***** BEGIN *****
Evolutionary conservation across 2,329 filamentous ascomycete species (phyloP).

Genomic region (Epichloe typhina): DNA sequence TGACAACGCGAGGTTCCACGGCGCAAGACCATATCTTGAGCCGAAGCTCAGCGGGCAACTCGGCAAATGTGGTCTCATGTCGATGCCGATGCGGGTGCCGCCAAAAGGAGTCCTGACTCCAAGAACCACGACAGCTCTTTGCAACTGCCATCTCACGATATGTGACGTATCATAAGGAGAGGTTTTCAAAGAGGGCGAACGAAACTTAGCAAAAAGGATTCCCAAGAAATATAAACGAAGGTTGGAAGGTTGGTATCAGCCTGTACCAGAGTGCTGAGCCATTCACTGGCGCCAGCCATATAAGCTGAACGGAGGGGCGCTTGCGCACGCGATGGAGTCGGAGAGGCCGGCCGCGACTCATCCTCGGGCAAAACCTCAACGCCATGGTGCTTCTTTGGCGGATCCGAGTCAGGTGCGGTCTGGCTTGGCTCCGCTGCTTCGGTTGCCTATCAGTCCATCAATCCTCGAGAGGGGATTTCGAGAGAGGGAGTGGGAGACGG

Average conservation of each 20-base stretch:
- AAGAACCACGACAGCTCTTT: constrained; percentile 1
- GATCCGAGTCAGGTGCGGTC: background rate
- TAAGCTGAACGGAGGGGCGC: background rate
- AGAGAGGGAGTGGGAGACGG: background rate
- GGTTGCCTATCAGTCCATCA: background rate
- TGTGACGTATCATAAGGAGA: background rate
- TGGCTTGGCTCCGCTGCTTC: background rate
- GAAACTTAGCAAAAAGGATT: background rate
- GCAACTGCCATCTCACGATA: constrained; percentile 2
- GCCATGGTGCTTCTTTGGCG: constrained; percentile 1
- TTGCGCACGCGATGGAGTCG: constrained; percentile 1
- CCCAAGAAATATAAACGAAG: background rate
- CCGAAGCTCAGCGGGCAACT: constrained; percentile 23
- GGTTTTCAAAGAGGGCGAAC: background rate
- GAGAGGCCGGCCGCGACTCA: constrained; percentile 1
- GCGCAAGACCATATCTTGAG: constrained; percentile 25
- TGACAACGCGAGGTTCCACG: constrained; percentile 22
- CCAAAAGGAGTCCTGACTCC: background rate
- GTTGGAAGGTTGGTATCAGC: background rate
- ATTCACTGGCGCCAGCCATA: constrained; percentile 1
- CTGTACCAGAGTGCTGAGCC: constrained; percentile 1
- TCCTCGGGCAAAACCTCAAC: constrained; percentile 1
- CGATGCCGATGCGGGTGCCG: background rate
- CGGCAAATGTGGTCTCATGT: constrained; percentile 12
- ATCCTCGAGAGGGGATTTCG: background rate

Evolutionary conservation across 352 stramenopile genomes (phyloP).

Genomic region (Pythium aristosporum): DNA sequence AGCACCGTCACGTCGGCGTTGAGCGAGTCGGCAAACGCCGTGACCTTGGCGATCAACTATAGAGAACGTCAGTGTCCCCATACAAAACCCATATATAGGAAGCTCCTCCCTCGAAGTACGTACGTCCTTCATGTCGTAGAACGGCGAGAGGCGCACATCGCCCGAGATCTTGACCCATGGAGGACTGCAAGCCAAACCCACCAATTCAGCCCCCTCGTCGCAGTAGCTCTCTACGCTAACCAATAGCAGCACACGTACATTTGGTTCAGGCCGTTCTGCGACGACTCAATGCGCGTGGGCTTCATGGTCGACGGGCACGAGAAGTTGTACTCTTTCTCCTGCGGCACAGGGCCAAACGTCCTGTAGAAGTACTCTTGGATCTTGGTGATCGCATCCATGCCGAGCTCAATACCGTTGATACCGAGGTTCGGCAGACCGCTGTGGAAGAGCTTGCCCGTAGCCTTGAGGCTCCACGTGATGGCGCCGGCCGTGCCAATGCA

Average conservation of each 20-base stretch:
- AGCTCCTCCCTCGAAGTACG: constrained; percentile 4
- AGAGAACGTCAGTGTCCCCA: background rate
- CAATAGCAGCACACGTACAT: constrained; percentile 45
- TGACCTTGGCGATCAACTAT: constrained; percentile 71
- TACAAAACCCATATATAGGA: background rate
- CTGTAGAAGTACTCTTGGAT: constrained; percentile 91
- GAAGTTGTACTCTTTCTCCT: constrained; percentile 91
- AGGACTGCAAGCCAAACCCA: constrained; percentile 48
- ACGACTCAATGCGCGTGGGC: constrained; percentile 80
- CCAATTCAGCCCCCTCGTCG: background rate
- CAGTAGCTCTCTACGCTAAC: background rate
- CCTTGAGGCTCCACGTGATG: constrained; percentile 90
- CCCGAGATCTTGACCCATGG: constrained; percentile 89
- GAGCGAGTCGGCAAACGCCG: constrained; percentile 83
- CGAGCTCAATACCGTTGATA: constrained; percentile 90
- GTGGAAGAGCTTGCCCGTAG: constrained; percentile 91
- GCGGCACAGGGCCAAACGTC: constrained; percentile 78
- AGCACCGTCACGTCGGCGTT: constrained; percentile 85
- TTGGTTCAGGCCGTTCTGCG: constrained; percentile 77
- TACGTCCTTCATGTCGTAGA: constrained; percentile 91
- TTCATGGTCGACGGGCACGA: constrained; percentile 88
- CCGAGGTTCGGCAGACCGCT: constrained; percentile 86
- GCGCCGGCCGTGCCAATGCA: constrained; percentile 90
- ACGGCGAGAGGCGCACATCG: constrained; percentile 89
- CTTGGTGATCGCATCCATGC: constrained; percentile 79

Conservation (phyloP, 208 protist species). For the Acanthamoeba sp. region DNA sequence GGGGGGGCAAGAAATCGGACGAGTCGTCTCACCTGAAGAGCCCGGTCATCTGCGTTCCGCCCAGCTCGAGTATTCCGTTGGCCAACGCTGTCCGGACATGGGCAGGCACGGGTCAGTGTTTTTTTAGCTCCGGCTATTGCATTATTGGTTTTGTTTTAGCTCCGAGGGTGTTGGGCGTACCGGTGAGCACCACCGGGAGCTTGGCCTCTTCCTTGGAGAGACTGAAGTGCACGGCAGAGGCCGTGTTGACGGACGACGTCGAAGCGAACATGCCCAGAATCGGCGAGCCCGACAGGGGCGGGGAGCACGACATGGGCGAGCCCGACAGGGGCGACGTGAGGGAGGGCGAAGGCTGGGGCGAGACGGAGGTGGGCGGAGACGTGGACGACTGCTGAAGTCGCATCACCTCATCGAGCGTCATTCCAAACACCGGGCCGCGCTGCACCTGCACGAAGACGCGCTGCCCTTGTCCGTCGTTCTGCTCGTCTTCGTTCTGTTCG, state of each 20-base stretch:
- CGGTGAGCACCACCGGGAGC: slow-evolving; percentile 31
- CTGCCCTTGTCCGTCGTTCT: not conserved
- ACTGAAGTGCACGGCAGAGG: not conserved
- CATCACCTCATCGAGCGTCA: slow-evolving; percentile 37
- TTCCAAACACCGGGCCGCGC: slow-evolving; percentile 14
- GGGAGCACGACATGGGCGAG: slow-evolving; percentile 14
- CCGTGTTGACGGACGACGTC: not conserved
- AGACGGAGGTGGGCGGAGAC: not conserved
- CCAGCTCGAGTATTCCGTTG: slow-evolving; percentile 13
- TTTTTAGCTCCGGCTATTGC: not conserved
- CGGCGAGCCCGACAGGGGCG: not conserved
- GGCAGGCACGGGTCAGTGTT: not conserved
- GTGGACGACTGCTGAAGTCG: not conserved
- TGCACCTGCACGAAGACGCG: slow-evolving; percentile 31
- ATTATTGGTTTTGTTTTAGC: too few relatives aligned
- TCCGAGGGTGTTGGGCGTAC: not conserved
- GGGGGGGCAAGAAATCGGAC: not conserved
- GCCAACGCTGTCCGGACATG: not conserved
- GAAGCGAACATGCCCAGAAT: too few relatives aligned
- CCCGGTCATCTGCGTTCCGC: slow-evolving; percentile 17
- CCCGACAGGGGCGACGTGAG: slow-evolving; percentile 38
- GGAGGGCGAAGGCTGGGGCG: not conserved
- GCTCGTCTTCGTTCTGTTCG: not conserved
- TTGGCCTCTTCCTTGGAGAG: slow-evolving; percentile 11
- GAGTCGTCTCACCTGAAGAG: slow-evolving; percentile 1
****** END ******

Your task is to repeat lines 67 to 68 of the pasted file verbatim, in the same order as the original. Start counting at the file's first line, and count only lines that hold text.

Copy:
- TTTTTAGCTCCGGCTATTGC: not conserved
- CGGCGAGCCCGACAGGGGCG: not conserved